Martin McGuinness’s ill health and “devout” Catholic faith are more credible reasons than those offered for his resignation as deputy first minister (DFM), author and journalist Ed Moloney has claimed.
The veteran Sinn Fein figure effectively collapsed the Stormont Executive on Monday when he cut ties with his power-sharing partner, First Minister Arlene Foster.
Although the resignation followed a prolonged campaign for Mrs Foster to stand aside – while an investigation into the botched Renewable Heat Incentive (RHI) scheme took place – the letter also listed a number of other complaints and allegations.
It said: “The equality, mutual respect and all-Ireland approaches enshrined in the Good Friday Agreement have never been fully embraced by the DUP.
“Apart from the negative attitude to nationalism and to the Irish identity and culture, there has been a shameful disrespect towards many other sections of the community. Women, the LGBT community and ethnic minorities have all felt this prejudice. And for those who wish to live their lives through the medium of Irish, elements in the DUP have exhibited the most crude and crass bigotry.”
Mr McGuinness went on to say: “I have sought to maximise the potential of the institutions for forward progress in a society emerging from a bitter conflict.
“But the refusal of Arlene Foster to recognise the public anger or to exhibit any humility in the context of the RHI scandal is indicative of a deep-seated arrogance which is inflicting enormous damage on the Executive, the Assembly and the entire body politic.”
However, former Irish Times journalist and author Mr Moloney, probably the most highly regarded expert on the IRA, believes the undisclosed health condition affecting Mr McGuinness is ultimately responsible for the latest twist in the RHI saga.
“My thought was that this man wants to go home to be with his family,” he said.
“McGuinness is a devout Catholic ... so he would also want to make peace with his God. Both would take precedent over Arlene and her tricks.
“Call me cynical but I have had more than two decades of dealings with Martin McGuinness’s comrades and so my second thought, based on that toilsome experience, was that what we were seeing was another Provo bunco (swindle) game designed to make us believe the unbelievable.
“The unbelievable in this case is that the Provos would really do something to endanger the Good Friday institutions.”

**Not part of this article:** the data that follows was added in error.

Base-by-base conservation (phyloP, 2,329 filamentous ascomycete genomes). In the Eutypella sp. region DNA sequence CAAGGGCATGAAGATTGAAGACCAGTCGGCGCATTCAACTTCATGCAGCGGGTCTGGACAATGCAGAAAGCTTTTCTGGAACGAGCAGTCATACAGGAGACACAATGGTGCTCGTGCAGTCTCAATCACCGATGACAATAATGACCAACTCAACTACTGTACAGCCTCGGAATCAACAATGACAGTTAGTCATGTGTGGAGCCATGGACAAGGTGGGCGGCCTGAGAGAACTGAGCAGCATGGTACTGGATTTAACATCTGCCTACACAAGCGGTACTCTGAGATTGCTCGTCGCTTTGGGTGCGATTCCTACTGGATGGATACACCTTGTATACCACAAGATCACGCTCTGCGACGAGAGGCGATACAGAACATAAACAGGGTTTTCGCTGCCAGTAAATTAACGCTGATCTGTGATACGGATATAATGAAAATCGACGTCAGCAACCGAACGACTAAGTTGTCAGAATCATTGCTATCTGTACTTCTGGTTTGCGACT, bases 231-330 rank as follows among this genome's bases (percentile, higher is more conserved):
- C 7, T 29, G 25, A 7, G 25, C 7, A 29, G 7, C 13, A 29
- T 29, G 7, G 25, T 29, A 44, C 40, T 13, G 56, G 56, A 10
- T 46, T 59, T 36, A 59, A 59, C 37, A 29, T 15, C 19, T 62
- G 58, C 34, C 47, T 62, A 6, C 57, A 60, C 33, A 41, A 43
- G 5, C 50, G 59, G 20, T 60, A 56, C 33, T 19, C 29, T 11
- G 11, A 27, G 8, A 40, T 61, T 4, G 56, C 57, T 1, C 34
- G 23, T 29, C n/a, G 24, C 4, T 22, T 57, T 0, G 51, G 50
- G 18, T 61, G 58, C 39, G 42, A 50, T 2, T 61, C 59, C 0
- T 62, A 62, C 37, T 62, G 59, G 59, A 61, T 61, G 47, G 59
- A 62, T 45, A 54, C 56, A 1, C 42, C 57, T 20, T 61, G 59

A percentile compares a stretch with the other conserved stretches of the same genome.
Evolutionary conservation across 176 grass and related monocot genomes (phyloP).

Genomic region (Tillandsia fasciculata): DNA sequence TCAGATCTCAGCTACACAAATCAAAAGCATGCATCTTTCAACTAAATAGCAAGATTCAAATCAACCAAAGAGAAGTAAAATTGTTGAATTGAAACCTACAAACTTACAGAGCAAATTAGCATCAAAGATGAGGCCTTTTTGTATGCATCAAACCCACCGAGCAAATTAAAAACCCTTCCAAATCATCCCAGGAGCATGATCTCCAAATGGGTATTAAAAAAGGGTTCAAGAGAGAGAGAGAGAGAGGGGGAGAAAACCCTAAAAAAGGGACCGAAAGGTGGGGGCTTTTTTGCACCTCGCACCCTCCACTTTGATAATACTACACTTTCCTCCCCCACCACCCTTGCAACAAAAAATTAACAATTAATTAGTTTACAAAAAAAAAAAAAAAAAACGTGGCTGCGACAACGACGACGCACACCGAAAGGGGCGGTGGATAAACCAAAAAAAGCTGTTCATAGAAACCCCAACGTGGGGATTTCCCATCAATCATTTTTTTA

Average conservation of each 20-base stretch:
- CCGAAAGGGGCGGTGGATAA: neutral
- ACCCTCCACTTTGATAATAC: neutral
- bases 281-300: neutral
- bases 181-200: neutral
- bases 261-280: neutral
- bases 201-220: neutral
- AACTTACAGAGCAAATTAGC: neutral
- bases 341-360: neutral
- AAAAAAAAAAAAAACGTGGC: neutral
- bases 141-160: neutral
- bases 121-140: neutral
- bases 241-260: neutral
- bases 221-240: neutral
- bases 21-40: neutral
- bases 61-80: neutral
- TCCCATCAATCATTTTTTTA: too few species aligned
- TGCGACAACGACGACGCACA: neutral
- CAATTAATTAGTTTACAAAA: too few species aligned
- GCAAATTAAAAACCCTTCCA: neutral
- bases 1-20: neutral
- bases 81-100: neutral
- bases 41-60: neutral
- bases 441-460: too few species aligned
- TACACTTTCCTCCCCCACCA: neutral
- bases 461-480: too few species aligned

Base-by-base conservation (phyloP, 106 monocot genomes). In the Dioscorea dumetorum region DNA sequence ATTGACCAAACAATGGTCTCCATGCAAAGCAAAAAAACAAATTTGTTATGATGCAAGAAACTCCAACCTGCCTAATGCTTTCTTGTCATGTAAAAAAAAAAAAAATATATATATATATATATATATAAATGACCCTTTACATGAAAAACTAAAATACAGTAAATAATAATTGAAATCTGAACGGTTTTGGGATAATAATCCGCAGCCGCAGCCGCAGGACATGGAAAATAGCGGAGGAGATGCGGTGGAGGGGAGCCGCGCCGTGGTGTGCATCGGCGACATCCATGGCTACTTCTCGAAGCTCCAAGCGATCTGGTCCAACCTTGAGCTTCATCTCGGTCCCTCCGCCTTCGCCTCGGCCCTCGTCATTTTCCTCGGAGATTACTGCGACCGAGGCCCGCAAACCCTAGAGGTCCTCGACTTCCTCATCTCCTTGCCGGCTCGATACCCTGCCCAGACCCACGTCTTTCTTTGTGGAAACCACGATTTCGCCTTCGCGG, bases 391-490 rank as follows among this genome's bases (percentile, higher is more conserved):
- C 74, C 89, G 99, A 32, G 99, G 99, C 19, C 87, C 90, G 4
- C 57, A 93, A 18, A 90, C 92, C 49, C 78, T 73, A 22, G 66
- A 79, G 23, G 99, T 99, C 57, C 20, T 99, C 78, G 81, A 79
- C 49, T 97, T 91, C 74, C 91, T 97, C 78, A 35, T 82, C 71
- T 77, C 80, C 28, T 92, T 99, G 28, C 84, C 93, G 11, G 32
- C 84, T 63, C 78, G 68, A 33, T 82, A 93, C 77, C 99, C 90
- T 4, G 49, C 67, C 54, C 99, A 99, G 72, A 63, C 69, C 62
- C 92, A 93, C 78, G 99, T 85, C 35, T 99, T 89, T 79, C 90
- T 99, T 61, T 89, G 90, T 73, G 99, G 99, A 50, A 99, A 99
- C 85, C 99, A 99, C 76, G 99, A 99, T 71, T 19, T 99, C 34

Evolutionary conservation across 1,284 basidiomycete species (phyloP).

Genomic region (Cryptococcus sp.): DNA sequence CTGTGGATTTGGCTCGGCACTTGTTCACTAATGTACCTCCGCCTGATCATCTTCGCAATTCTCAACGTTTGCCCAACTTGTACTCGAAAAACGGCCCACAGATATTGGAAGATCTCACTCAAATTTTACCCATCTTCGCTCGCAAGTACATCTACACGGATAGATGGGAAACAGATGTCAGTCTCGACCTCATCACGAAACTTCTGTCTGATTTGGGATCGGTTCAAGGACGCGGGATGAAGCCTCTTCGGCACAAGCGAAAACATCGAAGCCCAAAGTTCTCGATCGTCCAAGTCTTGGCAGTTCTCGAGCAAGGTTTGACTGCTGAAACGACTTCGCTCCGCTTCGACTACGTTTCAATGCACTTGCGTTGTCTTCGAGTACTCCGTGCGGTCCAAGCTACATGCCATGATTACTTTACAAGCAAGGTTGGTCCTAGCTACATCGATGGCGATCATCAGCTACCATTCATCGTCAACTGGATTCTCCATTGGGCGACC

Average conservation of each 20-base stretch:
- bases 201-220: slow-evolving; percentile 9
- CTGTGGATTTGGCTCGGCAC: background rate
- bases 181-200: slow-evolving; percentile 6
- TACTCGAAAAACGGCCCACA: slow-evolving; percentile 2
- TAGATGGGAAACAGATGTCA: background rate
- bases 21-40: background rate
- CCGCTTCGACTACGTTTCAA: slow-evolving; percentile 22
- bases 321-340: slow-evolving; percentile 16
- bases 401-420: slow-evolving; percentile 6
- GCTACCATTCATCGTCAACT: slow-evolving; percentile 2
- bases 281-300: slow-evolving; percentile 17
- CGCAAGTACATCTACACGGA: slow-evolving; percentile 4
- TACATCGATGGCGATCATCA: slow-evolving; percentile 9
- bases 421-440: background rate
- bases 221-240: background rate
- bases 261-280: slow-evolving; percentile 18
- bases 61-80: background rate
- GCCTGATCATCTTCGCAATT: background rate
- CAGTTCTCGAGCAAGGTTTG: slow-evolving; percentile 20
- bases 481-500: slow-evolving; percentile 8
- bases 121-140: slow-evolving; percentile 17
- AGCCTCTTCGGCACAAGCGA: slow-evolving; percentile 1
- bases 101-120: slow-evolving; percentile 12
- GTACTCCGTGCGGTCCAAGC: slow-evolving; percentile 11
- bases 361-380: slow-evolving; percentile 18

Writing on his blogsite, thebrokenelbow.com, Mr Moloney said the Provos “gave up their guns” in return for seats around the Executive table at Stormont and that those, seats and the DFM position, are “all that the Provos have to show for ending their war”.
Mr Moloney, who was one of those behind the Boston College project Troubles archive, added: “It would be an admission that constitutional methods do not and can not work in the north of Ireland and an invitation to the gunmen to resume their grisly business.
“But there is another factor that I believe will prevent a crisis becoming a collapse – it is called Gerry Adams’ legacy.
“I do not believe for one moment that Gerry Adams would countenance a course of action that would seriously endanger an agreement and a set of institutions that will define his role in Irish history. We shall find out soon enough.”
Shortly after Mr McGuinness’s resignation, his fellow Sinn Fein MLA Barry McElduff tweeted: “We fight for equality. For respect. And for a united Ireland. That is why my comrade is resigning as deputy first minister this very day.”
Party president Gerry Adams issued a statement the same day calling the resignation “decisive action,” and claimed it was a “result of the DUP’s handling of the RHI scandal and attitude to power sharing”.
He went on to say: “In spite of the provocation, disrespect, and arrogance from the DUP and the failures of the British government to fulfil its responsibilities over that time, Martin McGuinness has always put the people and the political process first. This is in contrast to the DUP who have been acting to undermine equality and partnership.”
Meanwhile, former Garda agent within the IRA Sean O’Callaghan has described Martin McGuinness’s continued involvement as “absolutely crucial” to the Stormont institutions.
Mr O’Callaghan said the senior Sinn Fein figure as the only person “in the whole republican spectrum capable of pursuing a strategy which meant that you wanted the institutions to work, at least in the medium term, while also retaining control of your base,” he told the Irish Times.